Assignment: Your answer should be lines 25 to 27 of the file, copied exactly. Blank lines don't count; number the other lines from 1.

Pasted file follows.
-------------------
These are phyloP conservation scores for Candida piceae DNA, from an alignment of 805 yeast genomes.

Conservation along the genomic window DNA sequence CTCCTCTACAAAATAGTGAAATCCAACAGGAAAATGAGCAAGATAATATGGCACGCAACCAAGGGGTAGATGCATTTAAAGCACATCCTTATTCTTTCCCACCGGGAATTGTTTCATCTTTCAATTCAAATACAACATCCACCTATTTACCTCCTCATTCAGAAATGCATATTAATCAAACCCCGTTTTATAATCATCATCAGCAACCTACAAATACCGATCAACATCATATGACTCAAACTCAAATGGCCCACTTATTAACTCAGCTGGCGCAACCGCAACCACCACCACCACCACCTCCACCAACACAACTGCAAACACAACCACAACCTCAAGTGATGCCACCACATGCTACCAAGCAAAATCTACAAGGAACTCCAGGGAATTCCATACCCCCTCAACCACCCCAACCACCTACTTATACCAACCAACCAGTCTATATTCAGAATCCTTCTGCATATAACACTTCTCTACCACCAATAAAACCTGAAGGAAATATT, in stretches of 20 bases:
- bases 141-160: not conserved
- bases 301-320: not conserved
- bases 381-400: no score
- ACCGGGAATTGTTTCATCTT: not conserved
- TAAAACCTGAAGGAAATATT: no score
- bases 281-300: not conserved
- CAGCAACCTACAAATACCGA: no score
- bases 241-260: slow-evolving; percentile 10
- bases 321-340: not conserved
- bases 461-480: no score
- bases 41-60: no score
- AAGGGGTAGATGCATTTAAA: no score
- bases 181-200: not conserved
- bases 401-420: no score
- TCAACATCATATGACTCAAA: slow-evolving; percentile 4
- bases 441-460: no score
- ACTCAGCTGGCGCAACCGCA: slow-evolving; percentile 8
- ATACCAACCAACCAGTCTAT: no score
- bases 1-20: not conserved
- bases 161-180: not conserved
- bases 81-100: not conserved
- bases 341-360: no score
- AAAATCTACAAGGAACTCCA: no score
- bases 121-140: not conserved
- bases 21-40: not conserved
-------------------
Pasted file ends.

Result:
- AAAATCTACAAGGAACTCCA: no score
- bases 121-140: not conserved
- bases 21-40: not conserved